Assume 3 players in a row hit singles, and the bases are loaded. The pitcher walks the batter and the first player scores. Since he hit a single, his is an earned run. Now imagine a different situation, where the first player got on base due to an error. Then the next two players hit singles and the bases are loaded. If the pitcher walks the 4th player, the 1st player scores but his is an unearned run. That is, the run is not counted against the pitcher since an error by someone else led to his being on base. Now imagine the next batter gets on due to an error and another run scored. This is the 2nd player, who had a single earler. His is an earned run. Every player on base could become an earned or unearned run, depending on how they got on base-- not how they eventually scored.
ERA is Earned Run Average. An earned run is a run that is scored by a batter that reached base while a pitcher was on the mound, so long as the batter did not reach base on an error. Example A: If Pitcher A gives up a a single, then a home run, Pitcher A acquired 2 earned runs. Example B: If Pitcher B gives up a ground ball to the second basemen who mishandles the ball allowing the runner to reach first, and then Pitcher A gives up a home run, only 1 earned run is acquired. Example C: Pitcher C gives up a single and then is is yanked from the game. Pitcher D comes in for relief and gives up a home run. Pitcher C acquires 1 earned run for the runner on first, and Pitcher D acquires an earned run for the batter that hit the home run. Earned Run Average is calculated by determining how many earned runs a pitcher averages over nine innings. Each full inning is counted as one. If a starting pitcher is pulled from the mound with one out in the seventh inning, he pitched 6 full innings plus one third of an inning = 6 1/3 innings (this is written 6.1 innings). Lets say he gave up 4 earned runs this outing: Take 4 earned runs and divide by 6 1/3 innings and multiply by 9 innings in a game = an ERA of 5.68. Over the course of a season the numbers will get larger. In 2002, Greg Maddux gave up 58 earned runs while pitching 199.1 innings. Take 58 earned runs and divide by 199 1/3 and then multiply by 9 innings in a game = 2.62 ERA.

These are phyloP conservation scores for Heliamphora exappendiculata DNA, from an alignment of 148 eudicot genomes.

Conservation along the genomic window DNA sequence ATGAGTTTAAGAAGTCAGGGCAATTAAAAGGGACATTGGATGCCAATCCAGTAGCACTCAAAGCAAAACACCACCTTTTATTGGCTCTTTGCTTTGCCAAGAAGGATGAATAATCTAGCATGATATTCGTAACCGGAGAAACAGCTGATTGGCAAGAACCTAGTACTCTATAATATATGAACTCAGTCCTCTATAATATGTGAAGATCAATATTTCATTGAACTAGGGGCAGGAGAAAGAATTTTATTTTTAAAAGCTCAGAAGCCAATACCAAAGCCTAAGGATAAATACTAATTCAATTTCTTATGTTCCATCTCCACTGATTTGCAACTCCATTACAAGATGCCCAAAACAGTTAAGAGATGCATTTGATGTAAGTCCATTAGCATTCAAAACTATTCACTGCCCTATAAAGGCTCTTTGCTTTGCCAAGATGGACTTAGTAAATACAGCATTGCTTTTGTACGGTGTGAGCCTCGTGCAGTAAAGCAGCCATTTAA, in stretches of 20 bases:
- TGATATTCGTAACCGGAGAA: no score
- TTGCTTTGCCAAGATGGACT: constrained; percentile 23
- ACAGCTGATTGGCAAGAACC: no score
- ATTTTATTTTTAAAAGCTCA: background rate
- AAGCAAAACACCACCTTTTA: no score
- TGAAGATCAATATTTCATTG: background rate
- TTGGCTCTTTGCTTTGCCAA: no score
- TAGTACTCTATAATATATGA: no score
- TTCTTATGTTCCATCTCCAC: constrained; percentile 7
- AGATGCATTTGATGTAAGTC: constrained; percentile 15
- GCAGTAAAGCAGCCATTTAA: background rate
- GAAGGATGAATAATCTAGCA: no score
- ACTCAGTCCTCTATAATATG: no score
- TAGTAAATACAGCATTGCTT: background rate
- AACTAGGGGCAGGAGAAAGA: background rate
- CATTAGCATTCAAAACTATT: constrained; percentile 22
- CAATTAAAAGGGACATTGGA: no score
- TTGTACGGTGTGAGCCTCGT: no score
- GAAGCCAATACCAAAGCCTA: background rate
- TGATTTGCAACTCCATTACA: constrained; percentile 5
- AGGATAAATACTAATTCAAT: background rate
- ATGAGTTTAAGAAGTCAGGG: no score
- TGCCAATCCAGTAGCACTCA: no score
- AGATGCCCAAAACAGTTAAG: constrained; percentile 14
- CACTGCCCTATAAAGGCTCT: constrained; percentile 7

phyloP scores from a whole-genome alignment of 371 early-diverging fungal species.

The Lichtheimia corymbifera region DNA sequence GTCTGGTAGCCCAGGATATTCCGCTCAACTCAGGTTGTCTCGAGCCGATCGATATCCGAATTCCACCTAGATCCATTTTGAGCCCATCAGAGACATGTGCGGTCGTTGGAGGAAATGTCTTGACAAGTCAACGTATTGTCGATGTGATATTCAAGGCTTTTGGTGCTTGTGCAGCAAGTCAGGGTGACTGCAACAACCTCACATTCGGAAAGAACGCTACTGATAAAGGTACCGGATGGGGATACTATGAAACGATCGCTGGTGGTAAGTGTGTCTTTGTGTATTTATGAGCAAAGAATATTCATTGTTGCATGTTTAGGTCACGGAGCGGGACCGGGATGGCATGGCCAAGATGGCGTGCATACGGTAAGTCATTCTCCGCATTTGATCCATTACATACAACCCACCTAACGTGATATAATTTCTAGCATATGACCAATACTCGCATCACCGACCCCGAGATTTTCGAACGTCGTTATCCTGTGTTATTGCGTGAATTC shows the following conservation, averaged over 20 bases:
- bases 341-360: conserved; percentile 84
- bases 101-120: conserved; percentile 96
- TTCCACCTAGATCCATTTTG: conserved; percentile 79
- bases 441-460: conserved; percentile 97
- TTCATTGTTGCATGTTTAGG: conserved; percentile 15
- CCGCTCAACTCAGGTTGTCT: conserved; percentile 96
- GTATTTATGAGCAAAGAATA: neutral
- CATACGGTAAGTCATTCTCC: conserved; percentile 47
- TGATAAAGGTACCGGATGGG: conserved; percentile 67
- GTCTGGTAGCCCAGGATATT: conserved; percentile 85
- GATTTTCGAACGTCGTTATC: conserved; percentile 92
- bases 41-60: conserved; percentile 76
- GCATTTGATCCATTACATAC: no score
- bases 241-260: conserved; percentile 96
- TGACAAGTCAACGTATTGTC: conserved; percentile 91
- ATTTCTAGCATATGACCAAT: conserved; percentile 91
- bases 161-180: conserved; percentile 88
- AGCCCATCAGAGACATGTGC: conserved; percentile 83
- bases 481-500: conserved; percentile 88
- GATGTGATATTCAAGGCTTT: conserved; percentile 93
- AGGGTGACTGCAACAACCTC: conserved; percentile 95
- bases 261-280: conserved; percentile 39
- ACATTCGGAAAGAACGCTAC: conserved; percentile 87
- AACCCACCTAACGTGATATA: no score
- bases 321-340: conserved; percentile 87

That's an earned run.
No. Rule 10.16 states, in part: "In determining earned runs, the official scorer shall reconstruct the inning without the errors (which exclude catcher's interference) and passed balls, giving the benefit of the doubt always to the pitcher in determining which bases would have been reached by runners had there been errorless play."
That's the pitcher's Earned Run Average, i. e., the number of earned runs the pitcher allows per nine inning. To arrive at the ERA, take the number of earned runs, multiply by 9 and divide by the number of innings pitched.